UV-C lighting presents minimum risk when used in the correct way. Direct exposure to UV-C is dangerous. The lighting must always be installed with adequate shields and safeguards (such as presence detection sensors or timers) to avoid light damage and severe injuries to the eyes and skin. The UV-C disinfection luminaires we provide without such safeguards are intended only to be used as components in disinfection systems that contain any safeguards indicated, but not limited to, those specified in mounting instructions and user manuals.

    Philips UV-C disinfection luminaires must only be sold by Signify or through qualified partners and installed by qualified professionals according to our stringent safety and legal requirements.

    None of our UV-C lamps are certified or approved as a medical device anywhere in the world and should not be used as such. They should never be used in applications or activities that may cause and/or lead to death, personal injury and/or damage to the environment. Plants and/or materials that are exposed to higher dosages of UV-C may become damaged and/or discolored.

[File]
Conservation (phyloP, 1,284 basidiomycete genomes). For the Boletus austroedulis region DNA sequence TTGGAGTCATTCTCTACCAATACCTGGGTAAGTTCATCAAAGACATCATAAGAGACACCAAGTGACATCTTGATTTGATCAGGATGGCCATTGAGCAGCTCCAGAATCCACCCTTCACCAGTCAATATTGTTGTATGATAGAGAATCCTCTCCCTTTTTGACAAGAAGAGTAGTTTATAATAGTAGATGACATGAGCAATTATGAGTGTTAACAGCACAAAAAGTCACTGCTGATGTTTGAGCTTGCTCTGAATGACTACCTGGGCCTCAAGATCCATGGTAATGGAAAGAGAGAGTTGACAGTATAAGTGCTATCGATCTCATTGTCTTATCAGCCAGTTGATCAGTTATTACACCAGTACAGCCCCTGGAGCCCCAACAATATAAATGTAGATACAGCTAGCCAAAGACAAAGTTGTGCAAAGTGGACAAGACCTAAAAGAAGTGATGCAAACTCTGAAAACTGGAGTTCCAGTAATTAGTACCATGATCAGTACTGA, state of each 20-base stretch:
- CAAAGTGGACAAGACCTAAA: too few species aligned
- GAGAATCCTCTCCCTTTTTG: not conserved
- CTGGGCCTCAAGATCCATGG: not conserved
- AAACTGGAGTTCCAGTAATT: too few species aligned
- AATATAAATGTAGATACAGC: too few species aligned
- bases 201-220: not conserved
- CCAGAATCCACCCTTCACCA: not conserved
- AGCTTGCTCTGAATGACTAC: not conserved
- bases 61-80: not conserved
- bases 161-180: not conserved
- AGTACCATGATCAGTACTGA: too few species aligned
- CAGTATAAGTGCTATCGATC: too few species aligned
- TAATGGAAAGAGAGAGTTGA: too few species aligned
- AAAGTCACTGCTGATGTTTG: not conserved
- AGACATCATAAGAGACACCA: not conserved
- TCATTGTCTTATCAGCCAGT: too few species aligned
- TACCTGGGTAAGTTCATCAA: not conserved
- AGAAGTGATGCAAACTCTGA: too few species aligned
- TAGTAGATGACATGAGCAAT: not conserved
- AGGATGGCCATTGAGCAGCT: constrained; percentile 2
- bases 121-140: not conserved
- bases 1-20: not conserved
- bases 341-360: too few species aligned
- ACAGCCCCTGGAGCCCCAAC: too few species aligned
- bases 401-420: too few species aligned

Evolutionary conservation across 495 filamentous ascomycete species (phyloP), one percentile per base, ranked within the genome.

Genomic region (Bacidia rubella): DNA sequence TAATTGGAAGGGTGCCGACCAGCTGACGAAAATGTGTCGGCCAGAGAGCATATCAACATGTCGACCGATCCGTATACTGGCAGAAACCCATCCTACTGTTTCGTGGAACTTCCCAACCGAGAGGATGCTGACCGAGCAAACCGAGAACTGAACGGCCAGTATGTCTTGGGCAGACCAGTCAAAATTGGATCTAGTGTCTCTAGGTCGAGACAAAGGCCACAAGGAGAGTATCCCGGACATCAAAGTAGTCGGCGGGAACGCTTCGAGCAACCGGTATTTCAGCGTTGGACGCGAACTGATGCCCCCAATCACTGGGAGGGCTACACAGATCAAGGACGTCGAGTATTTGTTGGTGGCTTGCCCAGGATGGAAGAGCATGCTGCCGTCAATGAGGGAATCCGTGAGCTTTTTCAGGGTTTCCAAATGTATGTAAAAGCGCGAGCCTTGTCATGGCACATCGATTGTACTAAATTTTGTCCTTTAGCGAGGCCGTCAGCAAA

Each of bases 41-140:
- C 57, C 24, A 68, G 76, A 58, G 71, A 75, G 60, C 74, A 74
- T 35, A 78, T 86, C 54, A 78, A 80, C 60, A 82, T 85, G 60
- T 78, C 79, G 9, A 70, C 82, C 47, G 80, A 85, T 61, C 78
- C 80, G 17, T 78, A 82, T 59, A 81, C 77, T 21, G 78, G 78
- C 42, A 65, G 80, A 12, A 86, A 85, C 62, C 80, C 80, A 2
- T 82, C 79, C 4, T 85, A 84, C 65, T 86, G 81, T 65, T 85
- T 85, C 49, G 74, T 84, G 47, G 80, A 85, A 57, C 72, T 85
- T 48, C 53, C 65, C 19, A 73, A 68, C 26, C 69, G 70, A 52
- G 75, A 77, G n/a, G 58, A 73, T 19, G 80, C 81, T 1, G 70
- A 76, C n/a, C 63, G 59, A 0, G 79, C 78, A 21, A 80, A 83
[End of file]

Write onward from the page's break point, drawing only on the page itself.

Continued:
1. EPA Report, “Building Retrofits for Increased Protection Against Airborne Chemical and Biological Releases” Pg. 56 ​
    2. Fluence (UV Dose) Required to Achieve Incremental Log Inactivation of Bacteria, Protozoa, Viruses and Algae Revised, updated and expanded by Adel Haji Malayeri, Madjid Mohseni, Bill Cairns and James R. Bolton. With earlier contributions by Gabriel Chevrefils (2006) and Eric Caron (2006) With peer review by Benoit Barbeau, Harold Wright (1999) and Karl G. Linden
    3. Nadia Storm et al, Rapid and complete inactivation of SARS-CoV-2 by ultraviolet-C irradiation, 2020. Report available at https://www.nature.com/articles/s41598-020-79600-8 . The UV-C irradiance used in this study was 0.849 mW/cm 2.
    4. According to results obtained from a laboratory test conducted by Innovative Bioanalysis, a CAP, CLIA, AABB Certified Safety Reference Laboratory, in a room with sufficient air circulation. For more information, please refer to the Innovative Bioanalysis report available as download in the link.